According to their “Voting Laws Roundup” as of February, The Brennan Center for Justice makes this observation concerning potential changes to voting laws across the country — “In a backlash to historic voter turnout in the 2020 general election, and grounded in a rash of baseless and racist allegations of voter fraud and election irregularities, legislators have introduced well over four times the number of bills to restrict voting access as compared to roughly this time last year.”
Why not? Our country has an ugly history of taking away the voice and vote of persons who disagree with those holding power. This attitude disproportionately affects persons of color. We continue to have large numbers of white supremacists in our midst. Many of them are elected officials, trying to take us back to the time of The Naturalization Act of 1790, which limited U.S. citizenship to whites only. While various naturalization acts and laws followed the original one, it was 1965 before both men and women of color could vote. But legal authority often doesn’t translate into practical authority.
The landslide victory of Joe Biden and Kamala Harris was a wake-up call for white supremacists. It’s abundantly clear that allowing all Americans to vote will make it more difficult for the U.S. to go back to a time when white privilege was protected by law. You wonder why so many otherwise intelligent politicians continue to lie about our last election’s integrity? To answer this question, you can look no further than lawmakers’ actions in our own state.
You and I struggle to deal with a deadly pandemic, recovery from poisoned water, high unemployment, food insecurity, and more. Meanwhile, many of our state legislators are spending their time finding creative ways to take away the vote of persons that don’t benefit from privilege.
In her book, Be the Bridge, Latasha Morrison writes about a mixed-race man, one-eighth Black, named Homer Plessy. Mr. Plessy was publicly humiliated by a railroad employee after buying a first-class ticket in the Whites-only section of a passenger train in New Orleans. Apparently, aware of Mr. Plessy’s lineage, the conductor instructed him to give up his seat. When he refused, he was arrested. 1
Though Mr. Plessy’s skin tone was light enough that he appeared to be White, the judge cited the one-drop rule: anyone with at least one drop of non-White blood was automatically classified as “colored” under the law. Even though Mr. Plessy argued that the judgment violated the Fourteenth Amendment, which guaranteed equal protection (and treatment) under the law, the Supreme Court upheld the lower court’s decision. In 1896, Louisiana’s separate-car law was upheld, allowing segregation under the “separate but equal” doctrine.
Latasha reminds us that “Colorism in the United States was long promoted by the White community as a way to divide and conquer African Americans,” citing a few notorious examples.
One example, is a theologian named Samuel Stanhope Smith (President of the College of New Jersey, now known as Princeton University) argued that having lighter skin, straighter hair, and slimmer noses and lips was representative of “civilized society.”
Another prominent individual that promoted colorism was a sociologist named Edward Byron Reuter. He published The Superiority of the Mulatto, where he argued that significant achievements in literature, medicine, and business, within the Black community, were accomplished by biracial, light-skinned people. Latasha’s obvious conclusion, “What is colorism if not a form of white supremacy?”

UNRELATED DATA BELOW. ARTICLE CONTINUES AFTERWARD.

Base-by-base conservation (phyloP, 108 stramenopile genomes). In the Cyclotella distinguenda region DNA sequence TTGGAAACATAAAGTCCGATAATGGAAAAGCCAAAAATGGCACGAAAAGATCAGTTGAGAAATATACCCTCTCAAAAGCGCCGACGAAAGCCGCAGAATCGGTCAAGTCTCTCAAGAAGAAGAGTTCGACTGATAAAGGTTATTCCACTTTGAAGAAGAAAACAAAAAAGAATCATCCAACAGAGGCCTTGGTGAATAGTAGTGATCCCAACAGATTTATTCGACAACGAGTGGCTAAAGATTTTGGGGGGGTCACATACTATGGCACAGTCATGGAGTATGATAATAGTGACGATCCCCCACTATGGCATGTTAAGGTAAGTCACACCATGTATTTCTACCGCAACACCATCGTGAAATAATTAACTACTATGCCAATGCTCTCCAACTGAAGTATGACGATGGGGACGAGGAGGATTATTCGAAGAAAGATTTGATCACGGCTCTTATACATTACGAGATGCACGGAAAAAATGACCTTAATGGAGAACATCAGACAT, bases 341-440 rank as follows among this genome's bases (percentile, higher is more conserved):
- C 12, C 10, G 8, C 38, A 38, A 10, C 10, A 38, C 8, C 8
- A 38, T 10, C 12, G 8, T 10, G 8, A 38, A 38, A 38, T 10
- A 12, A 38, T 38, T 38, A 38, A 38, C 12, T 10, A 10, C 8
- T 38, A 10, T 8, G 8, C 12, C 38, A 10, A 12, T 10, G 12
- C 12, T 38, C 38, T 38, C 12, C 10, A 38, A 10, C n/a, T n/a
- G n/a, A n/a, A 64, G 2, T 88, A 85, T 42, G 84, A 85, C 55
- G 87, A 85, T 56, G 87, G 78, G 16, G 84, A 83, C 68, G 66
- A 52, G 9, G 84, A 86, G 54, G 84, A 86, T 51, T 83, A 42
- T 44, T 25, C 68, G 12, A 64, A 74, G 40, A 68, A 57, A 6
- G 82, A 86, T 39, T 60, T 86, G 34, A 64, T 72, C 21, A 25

In Be the Bridge, Latasha reminds us that “Confession requires awareness of our sin, acknowledgment of it, and the desire to move past the shame and guilt.” But Latasha also points out that, “Confession also requires great humility and deep vulnerability.”
We can add to Latasha’s observations constructively. For example, confession, particularly confession that we did harm to another person, requires great courage. Perhaps more courageous is to admit that privilege gives us an advantage. It’s intimidating to wonder whether, without privilege, we wouldn’t have what we want to believe we earned.
These observations are essential when evaluating the character of those carrying weapons to intimidate the courageous persons bringing attention to Black Lives Matter. In this case, I see cowardice, which is ironic given the macho stance taken by armed white supremacists pictured as dressed for conflict with unarmed civilians.
Confess your sins to each other and pray for each other so that you may be healed.
The writer of the letter called James offers this advice, “Confess your sins to each other and pray for each other so that you may be healed” (James 5:16). Healing from generations of discrimination against persons of color is one of the primary goals of our series, Bridges. But for healing to be possible, we must name our sickness. This week, our collective sin that comes into focus is colorism. That is, our tendency to equate physical attributes to predictable outcomes resulting from centuries of inherited bias reinforced by systems, laws, and culture.
Latasha notes that “One of the major fears about confession is wondering what others will think of us.” I suspect this is true for most of us. God already knows everything that we’ve ever thought or done and loves us anyway. We confess so we can get well and live abundantly.
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1 Most of the content for our series comes from Latasha Morrison, Be the Bridge: Pursuing God’s Heart for Racial Reconciliation. Yates & Yates and Penguin Random House, 2019.